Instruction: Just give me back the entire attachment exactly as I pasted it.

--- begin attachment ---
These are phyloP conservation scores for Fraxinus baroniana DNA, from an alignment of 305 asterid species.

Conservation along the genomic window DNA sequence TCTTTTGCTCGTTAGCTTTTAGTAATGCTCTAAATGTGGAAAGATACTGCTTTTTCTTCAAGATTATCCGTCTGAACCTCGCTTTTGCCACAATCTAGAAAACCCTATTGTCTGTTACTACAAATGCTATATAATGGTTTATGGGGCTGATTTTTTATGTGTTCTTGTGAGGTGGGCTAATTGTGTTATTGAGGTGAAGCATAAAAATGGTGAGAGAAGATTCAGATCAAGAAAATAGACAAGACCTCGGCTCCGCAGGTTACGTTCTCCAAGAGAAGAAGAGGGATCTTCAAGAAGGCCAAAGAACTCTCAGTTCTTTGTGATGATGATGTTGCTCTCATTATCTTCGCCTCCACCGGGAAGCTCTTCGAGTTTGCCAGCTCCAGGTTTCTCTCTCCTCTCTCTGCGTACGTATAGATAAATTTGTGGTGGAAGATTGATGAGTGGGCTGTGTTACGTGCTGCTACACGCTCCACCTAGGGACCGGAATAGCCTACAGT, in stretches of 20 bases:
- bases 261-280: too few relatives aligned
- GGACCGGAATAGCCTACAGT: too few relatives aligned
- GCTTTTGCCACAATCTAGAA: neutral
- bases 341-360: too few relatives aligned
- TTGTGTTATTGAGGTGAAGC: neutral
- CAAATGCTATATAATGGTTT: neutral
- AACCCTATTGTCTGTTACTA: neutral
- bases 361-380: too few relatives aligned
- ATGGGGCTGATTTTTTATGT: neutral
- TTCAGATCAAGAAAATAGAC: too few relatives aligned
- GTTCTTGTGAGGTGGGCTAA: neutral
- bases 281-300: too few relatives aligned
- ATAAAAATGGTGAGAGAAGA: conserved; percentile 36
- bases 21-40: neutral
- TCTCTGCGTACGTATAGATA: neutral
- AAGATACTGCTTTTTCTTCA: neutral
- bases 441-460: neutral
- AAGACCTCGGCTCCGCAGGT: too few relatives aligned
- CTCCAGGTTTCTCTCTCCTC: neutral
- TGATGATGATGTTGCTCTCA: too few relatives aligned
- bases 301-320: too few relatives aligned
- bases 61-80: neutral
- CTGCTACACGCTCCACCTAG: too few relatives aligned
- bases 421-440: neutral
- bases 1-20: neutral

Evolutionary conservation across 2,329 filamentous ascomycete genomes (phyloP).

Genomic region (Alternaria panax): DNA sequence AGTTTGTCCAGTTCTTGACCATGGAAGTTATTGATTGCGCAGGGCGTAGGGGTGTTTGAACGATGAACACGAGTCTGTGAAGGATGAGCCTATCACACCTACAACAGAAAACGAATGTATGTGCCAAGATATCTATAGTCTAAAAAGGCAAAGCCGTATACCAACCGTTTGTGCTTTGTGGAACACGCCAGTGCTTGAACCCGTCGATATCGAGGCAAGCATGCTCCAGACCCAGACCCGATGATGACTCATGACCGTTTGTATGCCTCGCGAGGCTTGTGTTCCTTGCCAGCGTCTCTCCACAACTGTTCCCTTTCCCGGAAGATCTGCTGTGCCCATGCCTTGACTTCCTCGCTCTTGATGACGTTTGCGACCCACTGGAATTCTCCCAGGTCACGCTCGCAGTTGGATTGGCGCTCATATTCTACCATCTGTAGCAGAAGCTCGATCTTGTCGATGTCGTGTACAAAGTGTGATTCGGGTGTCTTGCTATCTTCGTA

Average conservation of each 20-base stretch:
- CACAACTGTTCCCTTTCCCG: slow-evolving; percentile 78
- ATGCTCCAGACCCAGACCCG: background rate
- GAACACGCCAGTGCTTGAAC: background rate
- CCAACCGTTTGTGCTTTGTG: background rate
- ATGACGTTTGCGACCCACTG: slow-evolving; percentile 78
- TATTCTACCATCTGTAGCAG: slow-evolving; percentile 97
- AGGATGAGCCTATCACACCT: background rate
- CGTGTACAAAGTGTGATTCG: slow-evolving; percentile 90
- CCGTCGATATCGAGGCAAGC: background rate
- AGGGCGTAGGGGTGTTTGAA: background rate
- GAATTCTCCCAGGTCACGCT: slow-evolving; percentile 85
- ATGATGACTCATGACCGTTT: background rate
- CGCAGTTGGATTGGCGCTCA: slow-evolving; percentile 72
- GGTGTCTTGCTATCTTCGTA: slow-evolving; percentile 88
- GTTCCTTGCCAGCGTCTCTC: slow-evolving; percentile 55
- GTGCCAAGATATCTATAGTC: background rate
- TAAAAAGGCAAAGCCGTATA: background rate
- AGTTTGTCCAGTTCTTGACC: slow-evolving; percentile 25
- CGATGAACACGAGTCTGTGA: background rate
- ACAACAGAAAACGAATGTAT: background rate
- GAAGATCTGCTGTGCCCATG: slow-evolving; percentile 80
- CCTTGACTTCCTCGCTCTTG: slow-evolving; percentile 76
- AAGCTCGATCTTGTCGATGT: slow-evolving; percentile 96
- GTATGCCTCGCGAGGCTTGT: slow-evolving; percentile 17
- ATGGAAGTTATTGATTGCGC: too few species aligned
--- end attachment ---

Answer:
These are phyloP conservation scores for Fraxinus baroniana DNA, from an alignment of 305 asterid species.

Conservation along the genomic window DNA sequence TCTTTTGCTCGTTAGCTTTTAGTAATGCTCTAAATGTGGAAAGATACTGCTTTTTCTTCAAGATTATCCGTCTGAACCTCGCTTTTGCCACAATCTAGAAAACCCTATTGTCTGTTACTACAAATGCTATATAATGGTTTATGGGGCTGATTTTTTATGTGTTCTTGTGAGGTGGGCTAATTGTGTTATTGAGGTGAAGCATAAAAATGGTGAGAGAAGATTCAGATCAAGAAAATAGACAAGACCTCGGCTCCGCAGGTTACGTTCTCCAAGAGAAGAAGAGGGATCTTCAAGAAGGCCAAAGAACTCTCAGTTCTTTGTGATGATGATGTTGCTCTCATTATCTTCGCCTCCACCGGGAAGCTCTTCGAGTTTGCCAGCTCCAGGTTTCTCTCTCCTCTCTCTGCGTACGTATAGATAAATTTGTGGTGGAAGATTGATGAGTGGGCTGTGTTACGTGCTGCTACACGCTCCACCTAGGGACCGGAATAGCCTACAGT, in stretches of 20 bases:
- bases 261-280: too few relatives aligned
- GGACCGGAATAGCCTACAGT: too few relatives aligned
- GCTTTTGCCACAATCTAGAA: neutral
- bases 341-360: too few relatives aligned
- TTGTGTTATTGAGGTGAAGC: neutral
- CAAATGCTATATAATGGTTT: neutral
- AACCCTATTGTCTGTTACTA: neutral
- bases 361-380: too few relatives aligned
- ATGGGGCTGATTTTTTATGT: neutral
- TTCAGATCAAGAAAATAGAC: too few relatives aligned
- GTTCTTGTGAGGTGGGCTAA: neutral
- bases 281-300: too few relatives aligned
- ATAAAAATGGTGAGAGAAGA: conserved; percentile 36
- bases 21-40: neutral
- TCTCTGCGTACGTATAGATA: neutral
- AAGATACTGCTTTTTCTTCA: neutral
- bases 441-460: neutral
- AAGACCTCGGCTCCGCAGGT: too few relatives aligned
- CTCCAGGTTTCTCTCTCCTC: neutral
- TGATGATGATGTTGCTCTCA: too few relatives aligned
- bases 301-320: too few relatives aligned
- bases 61-80: neutral
- CTGCTACACGCTCCACCTAG: too few relatives aligned
- bases 421-440: neutral
- bases 1-20: neutral

Evolutionary conservation across 2,329 filamentous ascomycete genomes (phyloP).

Genomic region (Alternaria panax): DNA sequence AGTTTGTCCAGTTCTTGACCATGGAAGTTATTGATTGCGCAGGGCGTAGGGGTGTTTGAACGATGAACACGAGTCTGTGAAGGATGAGCCTATCACACCTACAACAGAAAACGAATGTATGTGCCAAGATATCTATAGTCTAAAAAGGCAAAGCCGTATACCAACCGTTTGTGCTTTGTGGAACACGCCAGTGCTTGAACCCGTCGATATCGAGGCAAGCATGCTCCAGACCCAGACCCGATGATGACTCATGACCGTTTGTATGCCTCGCGAGGCTTGTGTTCCTTGCCAGCGTCTCTCCACAACTGTTCCCTTTCCCGGAAGATCTGCTGTGCCCATGCCTTGACTTCCTCGCTCTTGATGACGTTTGCGACCCACTGGAATTCTCCCAGGTCACGCTCGCAGTTGGATTGGCGCTCATATTCTACCATCTGTAGCAGAAGCTCGATCTTGTCGATGTCGTGTACAAAGTGTGATTCGGGTGTCTTGCTATCTTCGTA

Average conservation of each 20-base stretch:
- CACAACTGTTCCCTTTCCCG: slow-evolving; percentile 78
- ATGCTCCAGACCCAGACCCG: background rate
- GAACACGCCAGTGCTTGAAC: background rate
- CCAACCGTTTGTGCTTTGTG: background rate
- ATGACGTTTGCGACCCACTG: slow-evolving; percentile 78
- TATTCTACCATCTGTAGCAG: slow-evolving; percentile 97
- AGGATGAGCCTATCACACCT: background rate
- CGTGTACAAAGTGTGATTCG: slow-evolving; percentile 90
- CCGTCGATATCGAGGCAAGC: background rate
- AGGGCGTAGGGGTGTTTGAA: background rate
- GAATTCTCCCAGGTCACGCT: slow-evolving; percentile 85
- ATGATGACTCATGACCGTTT: background rate
- CGCAGTTGGATTGGCGCTCA: slow-evolving; percentile 72
- GGTGTCTTGCTATCTTCGTA: slow-evolving; percentile 88
- GTTCCTTGCCAGCGTCTCTC: slow-evolving; percentile 55
- GTGCCAAGATATCTATAGTC: background rate
- TAAAAAGGCAAAGCCGTATA: background rate
- AGTTTGTCCAGTTCTTGACC: slow-evolving; percentile 25
- CGATGAACACGAGTCTGTGA: background rate
- ACAACAGAAAACGAATGTAT: background rate
- GAAGATCTGCTGTGCCCATG: slow-evolving; percentile 80
- CCTTGACTTCCTCGCTCTTG: slow-evolving; percentile 76
- AAGCTCGATCTTGTCGATGT: slow-evolving; percentile 96
- GTATGCCTCGCGAGGCTTGT: slow-evolving; percentile 17
- ATGGAAGTTATTGATTGCGC: too few species aligned